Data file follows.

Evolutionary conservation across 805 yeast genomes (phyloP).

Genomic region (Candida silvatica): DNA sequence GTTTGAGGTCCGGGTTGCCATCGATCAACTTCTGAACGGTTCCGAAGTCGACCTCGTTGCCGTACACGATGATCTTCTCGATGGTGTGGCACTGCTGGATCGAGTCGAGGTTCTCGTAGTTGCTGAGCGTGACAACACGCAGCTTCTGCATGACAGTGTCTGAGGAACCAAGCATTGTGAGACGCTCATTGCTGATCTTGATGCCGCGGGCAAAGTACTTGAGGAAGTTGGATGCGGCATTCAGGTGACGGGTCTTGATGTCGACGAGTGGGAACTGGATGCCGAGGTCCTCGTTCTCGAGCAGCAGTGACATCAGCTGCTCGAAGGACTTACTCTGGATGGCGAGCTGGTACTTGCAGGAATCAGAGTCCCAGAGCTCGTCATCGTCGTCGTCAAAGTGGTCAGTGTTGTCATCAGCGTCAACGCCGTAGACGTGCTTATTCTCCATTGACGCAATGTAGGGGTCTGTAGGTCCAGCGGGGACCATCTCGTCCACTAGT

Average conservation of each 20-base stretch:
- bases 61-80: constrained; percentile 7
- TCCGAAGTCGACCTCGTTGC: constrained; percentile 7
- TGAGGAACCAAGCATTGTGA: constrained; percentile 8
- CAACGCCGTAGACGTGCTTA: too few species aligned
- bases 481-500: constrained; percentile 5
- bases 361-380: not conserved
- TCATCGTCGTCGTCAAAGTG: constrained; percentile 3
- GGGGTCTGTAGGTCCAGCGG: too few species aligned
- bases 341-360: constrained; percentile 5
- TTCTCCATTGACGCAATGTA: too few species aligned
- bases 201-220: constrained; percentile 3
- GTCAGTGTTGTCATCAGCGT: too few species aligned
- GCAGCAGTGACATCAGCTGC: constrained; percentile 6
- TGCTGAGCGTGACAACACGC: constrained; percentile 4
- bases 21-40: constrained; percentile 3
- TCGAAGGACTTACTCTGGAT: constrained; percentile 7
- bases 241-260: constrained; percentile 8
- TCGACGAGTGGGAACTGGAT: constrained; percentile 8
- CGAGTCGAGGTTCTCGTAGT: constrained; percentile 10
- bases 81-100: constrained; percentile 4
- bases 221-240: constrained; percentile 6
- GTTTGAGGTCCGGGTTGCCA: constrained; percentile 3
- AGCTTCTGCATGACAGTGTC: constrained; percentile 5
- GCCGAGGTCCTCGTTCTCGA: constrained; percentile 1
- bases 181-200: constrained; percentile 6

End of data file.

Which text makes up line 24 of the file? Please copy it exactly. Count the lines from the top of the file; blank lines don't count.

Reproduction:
- bases 221-240: constrained; percentile 6